More power to them — help­ing out down south

Standard-Freeholder (Cornwall) - - FRONT PAGE - LOIS ANN BAKER lbaker@post­

Most of the time a trip to the Turks and Caicos means an ex­cit­ing va­ca­tion on a trop­i­cal is­land. But for two lo­cal line­men, it was all about the work and help­ing to get power re­stored to more than 2,000 peo­ple.

Corn­wall Elec­tric line­men Roddy McLeod and Cory Warner re­cently re­turned from the Caribbean and said it was quite an ex­pe­ri­ence.

“They asked for vol­un­teers,” said McLeod, who ex­plained the util­ity down in the Turks and Caicos, TCI, is owned by For­tis, as is Corn­wall Elec­tric. The coun­try suf­fered se­vere dam­age when Hur­ri­cane Irma and Hur­ri­cane Maria hit the is­lands in Septem­ber.

“There was a lot of dam­age,” he said. “We were on a fairly small is­land in Turks and Caicos called Grand Turks. There are about 2,500 peo­ple there and there were about 400 poles bro­ken and about 200 trans­form­ers dam­aged.”

For­tis was quick to re­spond to the emer­gency by send­ing down a crew from Corn­wall Elec­tric and other sis­ter util­i­ties less than a week after the hur­ri­cane dam­age. While McLeod and Warner spent al­most a month, they still had to leave with some of the is­land still in the dark with­out elec­tric­ity.

“They are still not all up and run­ning,” said McLeod. “It will be prob­a­bly an­other month and a half be­fore ev­ery­body is up.”

McLeod said the liv­ing con­di­tions for the crews weren’t too bad. They were put up in a ho­tel, but there wasn’t any elec­tric­ity, and there­fore no air con­di­tion­ing.

“They had a gen­er­a­tor that ran most things, but not the air con­di­tion­ing,” he said. “But once we got power to the ho­tel we got air con­di­tion­ing.”

McLeod said it was pretty hot and 13 or 14 hour days were stan­dard.

This isn’t the first time McLeod said they were down south help­ing re­store power. They were also in Grand Cay­man Is­lands in 2004 after Hur­ri­cane Ivan.

“There was an­other crew that went to Turks a few years back,” said Warner.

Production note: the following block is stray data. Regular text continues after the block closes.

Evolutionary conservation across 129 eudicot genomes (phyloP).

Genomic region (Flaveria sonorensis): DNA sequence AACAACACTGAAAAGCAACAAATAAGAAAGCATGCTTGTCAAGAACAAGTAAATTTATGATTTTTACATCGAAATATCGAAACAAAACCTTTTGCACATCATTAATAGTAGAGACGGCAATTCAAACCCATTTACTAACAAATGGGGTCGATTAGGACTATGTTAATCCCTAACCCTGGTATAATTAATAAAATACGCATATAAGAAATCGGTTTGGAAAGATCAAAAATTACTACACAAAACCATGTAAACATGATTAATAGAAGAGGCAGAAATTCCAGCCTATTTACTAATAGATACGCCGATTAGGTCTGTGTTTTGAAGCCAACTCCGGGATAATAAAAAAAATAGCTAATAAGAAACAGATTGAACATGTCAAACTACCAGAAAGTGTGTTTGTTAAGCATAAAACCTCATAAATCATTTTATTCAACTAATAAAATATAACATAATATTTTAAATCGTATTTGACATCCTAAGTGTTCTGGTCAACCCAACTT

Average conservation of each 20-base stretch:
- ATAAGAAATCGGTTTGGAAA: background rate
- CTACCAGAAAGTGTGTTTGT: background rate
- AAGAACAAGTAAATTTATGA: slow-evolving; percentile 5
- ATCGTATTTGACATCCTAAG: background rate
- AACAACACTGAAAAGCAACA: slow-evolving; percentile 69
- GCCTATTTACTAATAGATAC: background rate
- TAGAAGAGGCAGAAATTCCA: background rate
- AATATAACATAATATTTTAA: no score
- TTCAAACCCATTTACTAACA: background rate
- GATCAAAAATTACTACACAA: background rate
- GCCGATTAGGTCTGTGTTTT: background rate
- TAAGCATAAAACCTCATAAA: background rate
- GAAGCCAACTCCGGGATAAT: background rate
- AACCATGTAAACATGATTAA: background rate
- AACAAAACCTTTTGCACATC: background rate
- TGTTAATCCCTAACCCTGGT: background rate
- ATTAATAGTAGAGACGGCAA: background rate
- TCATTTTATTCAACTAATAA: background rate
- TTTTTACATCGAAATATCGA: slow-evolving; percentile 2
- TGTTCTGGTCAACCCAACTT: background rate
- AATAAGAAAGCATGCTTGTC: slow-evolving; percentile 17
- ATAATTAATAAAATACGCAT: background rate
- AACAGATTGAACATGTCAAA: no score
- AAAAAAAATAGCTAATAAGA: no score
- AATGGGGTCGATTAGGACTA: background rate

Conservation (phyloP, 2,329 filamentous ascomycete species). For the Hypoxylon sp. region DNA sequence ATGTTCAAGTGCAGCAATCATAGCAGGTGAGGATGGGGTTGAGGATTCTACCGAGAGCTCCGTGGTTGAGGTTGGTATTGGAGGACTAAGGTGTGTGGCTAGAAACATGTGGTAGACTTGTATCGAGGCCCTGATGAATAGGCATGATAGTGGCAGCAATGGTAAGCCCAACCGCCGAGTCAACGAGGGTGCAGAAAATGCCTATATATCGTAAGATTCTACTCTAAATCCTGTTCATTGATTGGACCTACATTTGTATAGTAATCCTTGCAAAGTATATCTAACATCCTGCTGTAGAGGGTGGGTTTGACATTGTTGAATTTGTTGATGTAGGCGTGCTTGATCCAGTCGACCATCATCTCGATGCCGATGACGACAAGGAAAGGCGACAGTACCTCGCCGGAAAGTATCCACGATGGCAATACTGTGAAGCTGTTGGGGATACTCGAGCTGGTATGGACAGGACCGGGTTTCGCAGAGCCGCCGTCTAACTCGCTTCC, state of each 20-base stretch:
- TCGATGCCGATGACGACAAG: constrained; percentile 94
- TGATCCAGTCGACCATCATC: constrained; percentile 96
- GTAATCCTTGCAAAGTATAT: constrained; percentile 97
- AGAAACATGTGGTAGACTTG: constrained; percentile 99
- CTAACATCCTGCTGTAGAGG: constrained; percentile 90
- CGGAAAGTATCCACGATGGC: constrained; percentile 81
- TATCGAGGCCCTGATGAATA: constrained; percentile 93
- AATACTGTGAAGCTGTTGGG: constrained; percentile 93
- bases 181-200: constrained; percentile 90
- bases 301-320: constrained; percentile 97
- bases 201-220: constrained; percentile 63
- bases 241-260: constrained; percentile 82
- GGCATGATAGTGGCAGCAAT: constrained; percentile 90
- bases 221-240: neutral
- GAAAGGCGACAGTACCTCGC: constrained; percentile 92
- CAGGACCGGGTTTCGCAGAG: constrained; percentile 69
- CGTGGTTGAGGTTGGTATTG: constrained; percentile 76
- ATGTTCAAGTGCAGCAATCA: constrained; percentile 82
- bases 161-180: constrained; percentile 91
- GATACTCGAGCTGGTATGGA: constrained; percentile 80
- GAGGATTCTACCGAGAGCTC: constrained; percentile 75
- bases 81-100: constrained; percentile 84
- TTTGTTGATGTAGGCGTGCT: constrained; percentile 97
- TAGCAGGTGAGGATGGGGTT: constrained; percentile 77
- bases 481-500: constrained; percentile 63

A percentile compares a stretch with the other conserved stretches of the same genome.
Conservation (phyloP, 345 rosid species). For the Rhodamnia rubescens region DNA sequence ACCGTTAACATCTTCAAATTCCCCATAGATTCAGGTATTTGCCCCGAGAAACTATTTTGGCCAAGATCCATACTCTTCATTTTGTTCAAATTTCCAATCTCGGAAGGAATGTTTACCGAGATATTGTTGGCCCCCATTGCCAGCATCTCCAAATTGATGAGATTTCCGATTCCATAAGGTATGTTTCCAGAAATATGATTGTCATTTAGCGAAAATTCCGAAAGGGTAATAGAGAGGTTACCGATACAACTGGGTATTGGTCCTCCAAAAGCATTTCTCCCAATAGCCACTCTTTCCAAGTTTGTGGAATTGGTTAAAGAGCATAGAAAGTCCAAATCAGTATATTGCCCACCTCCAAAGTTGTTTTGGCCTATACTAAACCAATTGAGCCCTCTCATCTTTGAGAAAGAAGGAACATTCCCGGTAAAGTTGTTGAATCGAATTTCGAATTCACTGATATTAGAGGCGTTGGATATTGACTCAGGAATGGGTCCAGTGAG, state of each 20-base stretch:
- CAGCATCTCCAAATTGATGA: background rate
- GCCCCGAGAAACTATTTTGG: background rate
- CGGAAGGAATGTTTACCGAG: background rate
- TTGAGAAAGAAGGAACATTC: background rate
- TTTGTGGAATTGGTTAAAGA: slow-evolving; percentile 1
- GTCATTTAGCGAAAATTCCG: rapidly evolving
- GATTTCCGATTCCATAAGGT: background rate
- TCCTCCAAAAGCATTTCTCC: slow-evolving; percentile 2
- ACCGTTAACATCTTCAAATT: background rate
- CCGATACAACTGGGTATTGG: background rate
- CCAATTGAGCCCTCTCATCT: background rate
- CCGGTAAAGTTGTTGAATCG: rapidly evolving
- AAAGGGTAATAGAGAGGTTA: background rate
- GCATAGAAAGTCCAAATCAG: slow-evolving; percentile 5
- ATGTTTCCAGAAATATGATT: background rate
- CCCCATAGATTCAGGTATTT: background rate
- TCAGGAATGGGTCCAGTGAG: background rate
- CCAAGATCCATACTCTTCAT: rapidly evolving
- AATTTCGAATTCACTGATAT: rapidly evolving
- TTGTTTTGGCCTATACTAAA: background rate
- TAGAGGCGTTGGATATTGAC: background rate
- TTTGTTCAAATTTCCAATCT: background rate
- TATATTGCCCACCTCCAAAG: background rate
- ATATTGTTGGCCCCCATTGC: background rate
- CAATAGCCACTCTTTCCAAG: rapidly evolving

Both men said it was a pos­i­tive ex­pe­ri­ence for them and ev­ery­one was friendly and pa­tient.

“Ev­ery­body was nice and po­lite,” said McLeod. “No­body was yelling ‘Where is my power?’ or any­thing else.”

McLeod said even after be­ing with­out power for a few weeks, the lo­cals were very pa­tient and un­der­stood the dam­age that hap­pened.

“It re­minds you about how to work with­out the equip­ment you are used to,” he said. “We didn’t have all the bells and whis­tles we nor­mally have so we had to ad­just for that.”

Crews had to work with equip­ment that was al­ready there, but more equip­ment was be­ing brought in. How­ever it was a slow process be­cause ev­ery­thing had to come in by boat.

“A lot of stuff nor­mally comes from Florida, but they had their own prob­lems dur­ing hur­ri­cane sea­son, so it slows things down a lit­tle bit more,” said McLeod. “Things are com­ing from a lit­tle bit fur­ther away, Louisiana and up the coast more.”

Both Warner and McLeod agreed they would with­out hes­i­ta­tion go back down and help again.

Regional Man­ager Jackie Baird said they had a group of em­ploy­ees who vol­un­teered to go to the is­lands to help.

“We weren’t able to send ev­ery­one, but those who were able to go and had their shots and their pass­ports were the first to get cho­sen,” she said. “We have a list of other em­ploy­ees who are ready and avail­able to go. We are pre­pared to send more.”

Baird said the com­pany was an­tic­i­pat­ing send­ing down an­other crew.


Cory Warner and Roddy McLeod trav­elled down to the Turks and Caicos to help re­store power to the thou­sands who have been with­out.

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